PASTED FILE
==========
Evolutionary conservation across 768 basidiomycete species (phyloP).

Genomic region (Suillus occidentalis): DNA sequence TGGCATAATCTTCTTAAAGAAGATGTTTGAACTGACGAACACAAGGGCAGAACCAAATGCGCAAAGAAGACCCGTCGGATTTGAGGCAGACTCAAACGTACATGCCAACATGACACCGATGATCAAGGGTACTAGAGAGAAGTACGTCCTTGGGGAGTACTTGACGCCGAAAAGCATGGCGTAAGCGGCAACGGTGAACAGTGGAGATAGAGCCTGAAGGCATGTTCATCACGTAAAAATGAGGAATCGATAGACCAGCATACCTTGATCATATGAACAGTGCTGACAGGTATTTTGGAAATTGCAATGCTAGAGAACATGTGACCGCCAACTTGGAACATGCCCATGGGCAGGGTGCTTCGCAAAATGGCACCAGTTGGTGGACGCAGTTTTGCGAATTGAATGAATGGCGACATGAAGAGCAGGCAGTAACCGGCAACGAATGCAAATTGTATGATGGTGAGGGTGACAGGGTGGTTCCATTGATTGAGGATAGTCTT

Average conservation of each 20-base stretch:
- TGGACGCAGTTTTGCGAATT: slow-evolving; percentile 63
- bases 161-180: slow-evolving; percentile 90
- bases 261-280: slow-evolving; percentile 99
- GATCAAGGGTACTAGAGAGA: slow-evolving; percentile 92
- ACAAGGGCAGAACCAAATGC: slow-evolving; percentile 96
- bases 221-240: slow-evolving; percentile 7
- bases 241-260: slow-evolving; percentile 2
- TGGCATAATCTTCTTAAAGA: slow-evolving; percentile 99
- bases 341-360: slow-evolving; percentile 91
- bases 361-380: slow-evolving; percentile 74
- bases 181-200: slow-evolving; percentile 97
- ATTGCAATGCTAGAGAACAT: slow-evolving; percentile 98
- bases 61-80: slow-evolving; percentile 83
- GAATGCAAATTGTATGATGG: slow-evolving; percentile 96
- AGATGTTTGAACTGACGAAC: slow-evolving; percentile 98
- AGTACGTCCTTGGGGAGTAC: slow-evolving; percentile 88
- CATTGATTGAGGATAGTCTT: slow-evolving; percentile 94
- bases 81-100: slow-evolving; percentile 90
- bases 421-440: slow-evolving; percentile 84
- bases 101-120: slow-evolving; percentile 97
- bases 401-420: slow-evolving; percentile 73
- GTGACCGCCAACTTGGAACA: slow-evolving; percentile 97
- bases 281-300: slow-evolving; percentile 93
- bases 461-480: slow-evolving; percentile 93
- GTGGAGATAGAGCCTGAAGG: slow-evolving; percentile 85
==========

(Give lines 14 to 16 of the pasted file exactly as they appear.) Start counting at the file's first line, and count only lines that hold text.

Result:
- bases 181-200: slow-evolving; percentile 97
- ATTGCAATGCTAGAGAACAT: slow-evolving; percentile 98
- bases 61-80: slow-evolving; percentile 83